Biogeography is just a pompous "academic" (in the worst sense) waste of time! Putting aside, for present purposes, the vast issue of marine biogeography, chance transoceanic dispersal of terrestrials is *unlikely*, yes, but all that means is that it isn't going to happen lots of times in a short stretch of time. Given many millions of years, it can still happen often enough to be a significant factor. There seems to be a slide from "unlikely to happen" to "can't happen"! Any academic discipline which is based ultimately on chance events is not going to be very useful! Biogeography ... we don't need to know! The existence of sister taxa on adjacent islands (or other landmasses) can be explained equally well by dispersal (since dispersal is most likely to happen between adjacent landmasses) or by vicariance (since vicariance is most likely to happen between adjacent landmasses)!

Stephen

--------------------------------------------
On Sun, 26/4/15, Richard Pyle <deepreef at bishopmuseum.org <mailto:deepreef at bishopmuseum.org> > wrote:

 Subject: Re: [Taxacom] Forgotting at the edge of miracles
 To: "'Anthony Gill'" <gill.anthony at gmail.com <mailto:gill.anthony at gmail.com> >, "'Karl Magnacca'" <kmagnacca at wesleyan.edu <mailto:kmagnacca at wesleyan.edu> >
 Cc: "'TAXACOM'" <taxacom at mailman.nhm.ku.edu <mailto:taxacom at mailman.nhm.ku.edu> >, "'Dr. Antonio Lopez'" <cycas at mnhnc.inf.cu <mailto:cycas at mnhnc.inf.cu> >
 Received: Sunday, 26 April, 2015, 12:35 AM


 The same argument could
 be applied to ANY model of biogeography (dispersal,
 vicariance, panbiogeography, etc., etc.)  That is, any
 presumption that any single model accounts for every pattern
 (or even most patterns) is, in my opinion, naïve.  This is
 not to say that, in the end, one model does not dominate. 
 But we are SO, SO, SO far away from understanding both
 evolutionary history and the actual distribution patterns of
 most living things, that only people who don't really
 understand the nature of biodiversity make claims that we
 are close to fully understanding it.

 Aloha,
 Rich


 > -----Original
 Message-----
 > From: Taxacom [mailto:taxacom-bounces at mailman.nhm.ku.edu <mailto:taxacom-bounces at mailman.nhm.ku.edu> ]
 On Behalf Of
 > Anthony Gill
 > Sent: Saturday, April 25, 2015 1:12 AM
 > To: Karl Magnacca
 > Cc:
 TAXACOM; Dr. Antonio Lopez
 > Subject: Re:
 [Taxacom] Forgotting at the edge of miracles
 >
 > Of course, there are
 other from beyond panbiogeography that are concerned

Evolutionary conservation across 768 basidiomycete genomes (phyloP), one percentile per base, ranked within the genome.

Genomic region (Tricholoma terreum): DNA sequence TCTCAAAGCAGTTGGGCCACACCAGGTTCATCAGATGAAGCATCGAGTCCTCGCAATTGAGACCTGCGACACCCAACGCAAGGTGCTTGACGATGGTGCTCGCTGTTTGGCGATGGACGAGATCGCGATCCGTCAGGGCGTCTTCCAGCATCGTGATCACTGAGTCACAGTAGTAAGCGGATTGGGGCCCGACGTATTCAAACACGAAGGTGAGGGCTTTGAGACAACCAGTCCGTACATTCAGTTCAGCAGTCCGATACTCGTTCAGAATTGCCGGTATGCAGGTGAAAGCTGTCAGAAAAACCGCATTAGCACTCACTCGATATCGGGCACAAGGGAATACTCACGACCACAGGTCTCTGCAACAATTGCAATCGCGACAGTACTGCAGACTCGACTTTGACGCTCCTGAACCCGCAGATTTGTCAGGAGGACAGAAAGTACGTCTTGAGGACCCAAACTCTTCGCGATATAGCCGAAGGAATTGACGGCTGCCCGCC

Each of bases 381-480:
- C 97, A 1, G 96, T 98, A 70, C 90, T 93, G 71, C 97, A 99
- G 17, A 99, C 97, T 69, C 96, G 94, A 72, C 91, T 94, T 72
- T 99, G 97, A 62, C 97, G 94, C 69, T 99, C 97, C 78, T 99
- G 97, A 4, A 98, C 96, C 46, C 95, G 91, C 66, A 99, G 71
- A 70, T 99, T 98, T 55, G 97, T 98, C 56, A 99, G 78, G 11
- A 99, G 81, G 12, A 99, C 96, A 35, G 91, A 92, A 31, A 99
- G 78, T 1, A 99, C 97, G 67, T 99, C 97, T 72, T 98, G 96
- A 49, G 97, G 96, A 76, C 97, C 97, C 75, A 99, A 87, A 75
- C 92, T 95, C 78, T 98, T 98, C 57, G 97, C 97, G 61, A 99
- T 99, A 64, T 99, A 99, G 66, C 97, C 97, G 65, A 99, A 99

> that dispersal explanations should not be
 given a first-order explanation for
 >
 everything in biogeography. There is pattern to be
 discovered and explored. A
 > presumption
 of dispersal as an explanation for everything makes for
 > uninteresting, and ultimately irrelevant,
 research. I want no part of that.
 >
 > Tony
 >
 > On Sat, Apr 25, 2015 at 10:55 AM, Karl
 Magnacca
 > <kmagnacca at wesleyan.edu <mailto:kmagnacca at wesleyan.edu> >
 > wrote:
 >
 > > On Thu, 23 Apr 2015 13:24:32
 "Dr. Antonio Lopez"
 > >
 <cycas at mnhnc.inf.cu <mailto:cycas at mnhnc.inf.cu> >
 wrote:
 > > > Colleague:
 > > >
 > > >
 Thank you for the article of Head. Only when I read
 everything I am
 > > > able to
 understand and to reason. I never understood that
 supposed
 > > > difference between
 dispersalism and vicariancism as different
 > > > schools.
 >
 >
 > > That's because
 they're not.  It's only in the mind of
 panbiogeograpy
 > > supporters like
 Grehan and Heads, who promote the idea that because
 > > rare trans-oceanic dispersal is
 unlikely, that therefore it never
 > >
 happens (while simultaneously claiming that they say no such
 thing,
 > > invoking the undefined term
 "regular dispersal") that such a dichotomy
 > > exists.
 > >
 > > Karl
 > >
 > >
 _______________________________________________
 > > Taxacom Mailing List
 > > Taxacom at mailman.nhm.ku.edu <mailto:Taxacom at mailman.nhm.ku.edu> 
 > > http://mailman.nhm.ku.edu/cgi-bin/mailman/listinfo/taxacom
 > > The Taxacom Archive back to 1992 may
 be searched at:
 > > http://taxacom.markmail.org
 > >
 > > Celebrating
 28 years of Taxacom in 2015.
 > >
 >
 >
 >
 > --
 > Dr Anthony C. Gill
 >
 Natural History Curator
 > A12 Macleay
 Museum
 > University of Sydney
 > NSW 2006
 >
 Australia.
 >
 > Ph.
 +61 02 9036 6499 <tel:%2B61%2002%209036%206499> 
 >
 _______________________________________________
 > Taxacom Mailing List
 >
 Taxacom at mailman.nhm.ku.edu <mailto:Taxacom at mailman.nhm.ku.edu> 
 > http://mailman.nhm.ku.edu/cgi-bin/mailman/listinfo/taxacom
 > The Taxacom Archive back to 1992 may be
 searched at:
 > http://taxacom.markmail.org
 >
 > Celebrating 28 years
 of Taxacom in 2015.

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 Celebrating 28 years of
 Taxacom in 2015.

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Celebrating 28 years of Taxacom in 2015.

 




-- 

Dr Anthony C. Gill

Natural History Curator

A12 Macleay Museum

University of Sydney

NSW 2006

Australia.

 

Ph. +61 02 9036 6499 <tel:%2B61%2002%209036%206499>